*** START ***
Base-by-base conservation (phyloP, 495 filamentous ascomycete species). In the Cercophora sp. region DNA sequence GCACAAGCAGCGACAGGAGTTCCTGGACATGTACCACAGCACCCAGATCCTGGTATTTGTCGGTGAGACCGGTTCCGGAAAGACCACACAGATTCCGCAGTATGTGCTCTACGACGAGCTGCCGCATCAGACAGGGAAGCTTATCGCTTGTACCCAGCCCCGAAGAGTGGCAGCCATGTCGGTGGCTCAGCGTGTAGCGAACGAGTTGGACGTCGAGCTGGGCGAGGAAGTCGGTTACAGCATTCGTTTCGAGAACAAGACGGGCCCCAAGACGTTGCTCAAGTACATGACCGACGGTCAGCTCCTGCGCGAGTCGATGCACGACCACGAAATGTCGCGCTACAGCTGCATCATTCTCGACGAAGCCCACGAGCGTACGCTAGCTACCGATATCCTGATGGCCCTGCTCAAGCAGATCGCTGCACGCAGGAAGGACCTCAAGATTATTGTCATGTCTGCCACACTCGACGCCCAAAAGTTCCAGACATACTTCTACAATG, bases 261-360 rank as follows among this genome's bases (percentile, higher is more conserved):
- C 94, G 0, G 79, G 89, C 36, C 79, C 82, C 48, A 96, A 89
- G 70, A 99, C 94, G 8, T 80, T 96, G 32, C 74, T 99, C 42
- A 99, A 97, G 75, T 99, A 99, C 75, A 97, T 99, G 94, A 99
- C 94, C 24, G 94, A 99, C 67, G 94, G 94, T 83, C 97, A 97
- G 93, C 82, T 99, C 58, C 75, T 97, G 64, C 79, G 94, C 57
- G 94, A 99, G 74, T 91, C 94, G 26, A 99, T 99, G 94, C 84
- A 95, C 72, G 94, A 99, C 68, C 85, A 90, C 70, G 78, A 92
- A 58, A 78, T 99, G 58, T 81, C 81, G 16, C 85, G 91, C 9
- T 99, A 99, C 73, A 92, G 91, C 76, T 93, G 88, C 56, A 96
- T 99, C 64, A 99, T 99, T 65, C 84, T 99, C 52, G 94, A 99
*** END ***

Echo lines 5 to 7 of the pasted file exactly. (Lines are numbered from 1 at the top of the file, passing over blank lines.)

- C 94, C 24, G 94, A 99, C 67, G 94, G 94, T 83, C 97, A 97
- G 93, C 82, T 99, C 58, C 75, T 97, G 64, C 79, G 94, C 57
- G 94, A 99, G 74, T 91, C 94, G 26, A 99, T 99, G 94, C 84